pcb-rnd knowledge pool


Offer vs. pull (virtual users vs. active users)

virtuser by Tibor 'Igor2' Palinkas on 2016-08-26

Tags: insight, project, management, project management, virtual, user, feture, request

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Abstract: Pcb-rnd implements a pulled-by-users policy on deciding what features to implement. Below I try to explain how we ended up using this policy.


Past: offer, virtual users

When I started pcb-rnd, although I published it, I didn't think anyone else would use it. It was just about having mainline with different default settings.

Later on I added a few features, and pcb-rnd slowly became much more than just different defaults. I felt other users may find the new features useful, so I had put it on offer: advertised the repository. I thought users would download and try the software. Judging from the feedback, they didn't. I didn't mind, because I was working on features I needed, to get pcb-rnd do what I wanted: I was my own target audience and anyone else trying pcb-rnd could only be a side effect. Until when I ran out of features because it already had everything I needed.

The next step was to implement features for other users. Between summer of 2015 and summer of 2016, I tried to be a bit more proactive: made public polls to map what users needed and tried to focus implementing those features. This did not bring too many users either.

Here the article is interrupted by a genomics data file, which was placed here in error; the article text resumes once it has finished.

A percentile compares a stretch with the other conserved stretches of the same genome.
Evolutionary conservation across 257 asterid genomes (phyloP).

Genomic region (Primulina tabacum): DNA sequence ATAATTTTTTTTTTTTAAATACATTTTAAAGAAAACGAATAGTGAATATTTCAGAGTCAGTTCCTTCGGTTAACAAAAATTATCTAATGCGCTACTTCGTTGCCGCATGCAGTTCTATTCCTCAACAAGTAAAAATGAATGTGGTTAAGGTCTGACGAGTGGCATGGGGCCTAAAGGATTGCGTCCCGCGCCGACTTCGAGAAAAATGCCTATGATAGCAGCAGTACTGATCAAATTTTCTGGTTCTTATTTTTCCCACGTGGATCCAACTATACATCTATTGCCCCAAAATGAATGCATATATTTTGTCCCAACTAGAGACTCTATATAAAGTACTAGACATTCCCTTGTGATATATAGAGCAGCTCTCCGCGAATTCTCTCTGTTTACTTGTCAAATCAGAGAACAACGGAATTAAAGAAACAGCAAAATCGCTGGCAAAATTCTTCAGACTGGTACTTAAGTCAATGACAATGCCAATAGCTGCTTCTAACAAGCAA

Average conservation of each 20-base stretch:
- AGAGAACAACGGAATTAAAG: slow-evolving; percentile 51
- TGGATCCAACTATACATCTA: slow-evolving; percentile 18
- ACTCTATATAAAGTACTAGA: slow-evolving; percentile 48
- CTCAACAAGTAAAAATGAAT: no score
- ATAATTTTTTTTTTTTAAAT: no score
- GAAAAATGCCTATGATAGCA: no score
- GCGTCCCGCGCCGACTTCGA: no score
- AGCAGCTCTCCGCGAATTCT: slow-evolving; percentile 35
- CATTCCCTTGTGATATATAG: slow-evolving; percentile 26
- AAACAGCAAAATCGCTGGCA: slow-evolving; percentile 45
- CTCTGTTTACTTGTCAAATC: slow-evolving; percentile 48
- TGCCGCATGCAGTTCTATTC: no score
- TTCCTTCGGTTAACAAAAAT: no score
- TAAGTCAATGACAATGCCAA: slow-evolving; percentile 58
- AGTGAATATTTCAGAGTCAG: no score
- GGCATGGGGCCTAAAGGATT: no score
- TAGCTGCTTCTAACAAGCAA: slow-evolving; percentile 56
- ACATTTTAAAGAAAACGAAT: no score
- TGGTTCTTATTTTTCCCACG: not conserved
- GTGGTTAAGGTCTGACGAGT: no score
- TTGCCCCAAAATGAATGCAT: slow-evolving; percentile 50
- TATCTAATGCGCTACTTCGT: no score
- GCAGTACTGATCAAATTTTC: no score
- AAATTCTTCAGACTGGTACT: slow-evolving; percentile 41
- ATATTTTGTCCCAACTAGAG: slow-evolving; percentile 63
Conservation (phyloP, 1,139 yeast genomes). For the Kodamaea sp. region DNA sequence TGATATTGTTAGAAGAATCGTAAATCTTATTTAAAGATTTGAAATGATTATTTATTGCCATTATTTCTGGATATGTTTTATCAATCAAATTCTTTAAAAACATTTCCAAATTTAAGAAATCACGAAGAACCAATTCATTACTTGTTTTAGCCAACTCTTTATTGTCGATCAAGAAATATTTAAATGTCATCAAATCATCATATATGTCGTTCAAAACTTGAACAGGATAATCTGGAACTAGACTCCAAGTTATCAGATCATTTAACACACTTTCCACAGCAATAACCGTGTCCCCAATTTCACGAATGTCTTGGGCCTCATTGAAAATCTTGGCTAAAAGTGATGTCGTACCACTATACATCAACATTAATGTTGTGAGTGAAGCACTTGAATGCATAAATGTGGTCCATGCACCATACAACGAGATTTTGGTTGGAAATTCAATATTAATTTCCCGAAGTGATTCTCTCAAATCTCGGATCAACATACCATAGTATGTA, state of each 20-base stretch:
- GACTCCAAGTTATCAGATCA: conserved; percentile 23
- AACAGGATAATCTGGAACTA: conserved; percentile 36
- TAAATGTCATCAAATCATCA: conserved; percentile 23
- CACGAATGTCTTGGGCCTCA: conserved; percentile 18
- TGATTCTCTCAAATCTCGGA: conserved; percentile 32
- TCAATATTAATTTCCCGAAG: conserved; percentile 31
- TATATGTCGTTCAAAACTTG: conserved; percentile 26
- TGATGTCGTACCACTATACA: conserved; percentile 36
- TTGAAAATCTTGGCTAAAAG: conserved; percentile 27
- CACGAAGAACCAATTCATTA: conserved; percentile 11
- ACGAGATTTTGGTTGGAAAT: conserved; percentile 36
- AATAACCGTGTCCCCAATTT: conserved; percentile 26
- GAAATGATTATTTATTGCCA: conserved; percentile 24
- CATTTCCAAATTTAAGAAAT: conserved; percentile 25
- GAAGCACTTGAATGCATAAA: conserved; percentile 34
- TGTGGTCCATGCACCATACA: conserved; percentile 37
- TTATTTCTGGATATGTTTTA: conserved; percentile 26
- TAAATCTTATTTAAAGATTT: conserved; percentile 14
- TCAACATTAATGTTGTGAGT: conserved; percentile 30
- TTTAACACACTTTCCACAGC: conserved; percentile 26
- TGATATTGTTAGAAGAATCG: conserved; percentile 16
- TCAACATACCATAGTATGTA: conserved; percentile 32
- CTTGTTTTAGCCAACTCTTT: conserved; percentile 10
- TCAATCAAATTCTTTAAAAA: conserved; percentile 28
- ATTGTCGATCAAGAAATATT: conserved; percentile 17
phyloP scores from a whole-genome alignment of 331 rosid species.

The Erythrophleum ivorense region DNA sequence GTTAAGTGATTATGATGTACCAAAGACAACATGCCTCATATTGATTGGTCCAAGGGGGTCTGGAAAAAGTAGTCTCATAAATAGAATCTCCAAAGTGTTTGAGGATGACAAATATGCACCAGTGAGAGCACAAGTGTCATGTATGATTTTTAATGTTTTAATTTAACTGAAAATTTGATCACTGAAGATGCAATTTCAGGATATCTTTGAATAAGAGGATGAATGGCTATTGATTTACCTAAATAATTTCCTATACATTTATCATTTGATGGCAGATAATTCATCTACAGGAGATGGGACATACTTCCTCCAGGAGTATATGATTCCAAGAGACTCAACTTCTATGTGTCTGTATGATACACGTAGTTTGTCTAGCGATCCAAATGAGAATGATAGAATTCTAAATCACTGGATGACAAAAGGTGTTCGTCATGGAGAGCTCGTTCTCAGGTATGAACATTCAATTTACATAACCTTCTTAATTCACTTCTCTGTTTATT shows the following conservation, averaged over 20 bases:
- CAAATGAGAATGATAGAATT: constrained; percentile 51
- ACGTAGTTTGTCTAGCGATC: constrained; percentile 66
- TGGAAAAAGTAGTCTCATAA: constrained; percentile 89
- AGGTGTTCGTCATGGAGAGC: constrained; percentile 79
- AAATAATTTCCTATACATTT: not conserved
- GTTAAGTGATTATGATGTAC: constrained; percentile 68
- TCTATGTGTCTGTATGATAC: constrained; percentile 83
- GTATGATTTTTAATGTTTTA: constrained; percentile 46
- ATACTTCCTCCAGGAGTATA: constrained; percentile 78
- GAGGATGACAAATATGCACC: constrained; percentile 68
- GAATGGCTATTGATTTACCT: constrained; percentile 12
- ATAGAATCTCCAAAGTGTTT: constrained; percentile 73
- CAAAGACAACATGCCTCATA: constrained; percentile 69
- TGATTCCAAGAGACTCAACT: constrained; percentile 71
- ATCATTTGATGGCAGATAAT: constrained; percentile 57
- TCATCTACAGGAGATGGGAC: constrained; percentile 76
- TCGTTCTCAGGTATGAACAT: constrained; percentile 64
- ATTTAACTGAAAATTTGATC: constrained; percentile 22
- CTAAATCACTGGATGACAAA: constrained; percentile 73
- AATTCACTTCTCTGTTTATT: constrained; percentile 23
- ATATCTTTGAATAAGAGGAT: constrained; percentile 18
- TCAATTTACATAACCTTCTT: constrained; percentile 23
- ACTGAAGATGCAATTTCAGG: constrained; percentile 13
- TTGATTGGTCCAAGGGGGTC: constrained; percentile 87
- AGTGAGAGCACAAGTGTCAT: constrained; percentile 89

This was when I realized what was really happening: I was offering features for virtual users, addressing my communication to the wide audience. Noone really felt it was for him. Even if he was complaining about a missing feature in pcb and a few days later I announced the fix in pcb-rnd, it was not specifically for him, but for the Greater Good.

Virtual users nearly never became real users. My conclusion was that there was no point in implementing features for virtual users as noone ever would use those features.

Present: pull, active users

Mid summer 2016, I switched strategy. Instead of polling the crowd, I picked a few users with known feature requests and asked them if they were willing to test pcb-rnd if I implemented their feature. More than half of them said yes and many of them got hooked up. They all became productive, active members of the pcb-rnd community.

Learning from this experience, the new strategy of pcb-rnd is as follows: